They couldn't say goodbye in person, so ICU patients are using tablets instead

A nurse assists a Covid-19 patient during a Zoom video call at Stamford Hospital ICU in Stamford, CT, on April 24. John Moore/Getty Images

Some hospitals are stocking enough iPads to rival a modest Apple store. But the reason for this reflects a grim reality: They're being used to connect Covid-19 patients with their families -- sometimes, for the last conversation they'll ever have.

When Dr. Mark Shapiro posted about a patient saying goodbye to his family via an iPad, he wanted to communicate to others the severity of this pandemic.

"As the ICU (intensive care unit) team makes ready, there's a key step we mustn't forget," Shapiro, who is a hospitalist at Santa Rosa Memorial Hospital in California, wrote on Twitter. "At first he says "No," but we encourage him. The nurse brings in the iPad. With the last air in his shattered lungs, he says goodbye to his family. Over an internet connection."

Hospitals have been overwhelmed by the thousands of patients coming in every day after contracting coronavirus. Across the US, there's been a shortage of hospital supplies for medical staff and beds for patients.

And the contagious nature of the illness has forced hospitals to limit, and often forbid, visitation rights to mitigate its spread. The latest solution has been the implementation of iPad stations and other virtual technology so patients can communicate with their friends and family -- often, for the last time.

Shapiro's Twitter thread is littered with comments from family members who have had to communicate with their hospitalized loved ones through a computer screen. And it's just one of several social media posts that have shared this new practice.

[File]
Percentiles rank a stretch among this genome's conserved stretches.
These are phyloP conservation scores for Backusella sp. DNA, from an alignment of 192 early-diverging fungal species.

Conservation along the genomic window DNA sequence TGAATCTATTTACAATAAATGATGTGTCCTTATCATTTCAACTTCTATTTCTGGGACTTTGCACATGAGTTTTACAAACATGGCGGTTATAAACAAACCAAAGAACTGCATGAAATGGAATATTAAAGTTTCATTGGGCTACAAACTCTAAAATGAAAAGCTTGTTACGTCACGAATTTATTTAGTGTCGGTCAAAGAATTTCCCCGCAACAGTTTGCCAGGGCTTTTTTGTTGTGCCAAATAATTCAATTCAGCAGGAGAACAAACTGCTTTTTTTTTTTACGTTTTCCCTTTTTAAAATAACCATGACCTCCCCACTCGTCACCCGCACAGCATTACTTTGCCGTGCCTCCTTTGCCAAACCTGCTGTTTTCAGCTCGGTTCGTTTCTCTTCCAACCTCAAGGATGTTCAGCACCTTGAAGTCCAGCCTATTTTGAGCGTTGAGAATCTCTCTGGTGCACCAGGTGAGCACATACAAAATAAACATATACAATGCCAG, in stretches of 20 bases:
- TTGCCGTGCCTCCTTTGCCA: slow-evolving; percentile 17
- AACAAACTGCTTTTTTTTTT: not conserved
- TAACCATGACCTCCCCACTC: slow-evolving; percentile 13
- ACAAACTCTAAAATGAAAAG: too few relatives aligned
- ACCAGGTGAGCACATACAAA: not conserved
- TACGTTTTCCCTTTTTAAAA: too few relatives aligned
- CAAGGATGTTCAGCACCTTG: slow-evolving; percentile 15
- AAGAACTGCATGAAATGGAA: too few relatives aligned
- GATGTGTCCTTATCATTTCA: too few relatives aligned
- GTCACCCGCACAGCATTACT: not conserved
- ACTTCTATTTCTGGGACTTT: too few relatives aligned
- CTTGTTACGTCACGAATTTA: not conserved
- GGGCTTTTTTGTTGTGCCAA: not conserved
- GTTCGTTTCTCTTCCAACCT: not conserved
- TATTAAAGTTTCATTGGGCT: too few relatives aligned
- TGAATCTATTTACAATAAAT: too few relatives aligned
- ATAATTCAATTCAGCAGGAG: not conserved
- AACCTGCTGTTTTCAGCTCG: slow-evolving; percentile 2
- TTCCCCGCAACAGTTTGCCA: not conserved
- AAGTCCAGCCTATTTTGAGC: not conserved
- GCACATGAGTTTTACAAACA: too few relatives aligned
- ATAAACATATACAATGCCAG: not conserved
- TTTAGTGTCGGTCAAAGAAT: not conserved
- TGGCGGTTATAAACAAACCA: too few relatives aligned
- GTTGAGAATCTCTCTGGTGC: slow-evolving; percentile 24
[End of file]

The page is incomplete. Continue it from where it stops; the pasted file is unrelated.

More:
A photo posted Thursday of iPad stations being prepared for patients in the ICU has gone viral on Twitter, amassing more than 115,000 likes and 27,000 retweets in just days.

Shapiro says iPads are often used right before patients are intubated. At this point, there's no guarantee that the patient will have an opportunity to speak to their loved ones again.

"We intubate when their lungs are injured to the point where they just can't sustain organ function," Shapiro told CNN. "They're not getting enough oxygen on their own. And we understand that we may be facilitating their last conversation."

Shapiro says that posts like his are a rare insight for nonmedical staff into the severity of the virus.

"When it comes to the messages around wearing masks, physical distancing and washing hands, there comes a point when you're playing the same key on a piano," Shapiro told CNN. "These sorts of first-person accounts are just a different way of conveying that similar message."

'The best way to connect people ... during the pandemic'

Santa Rosa Memorial Hospital isn't the first to use these tablets during the pandemic. Houston Methodist Hospital also used them until they switched to a different technology.

Farzan Sasangohar, who is the division chief of Health Systems Engineering at Houston Methodist Hospital, said they used similar tablets before adopting the virtual intensive care unit (vICU) for its patients.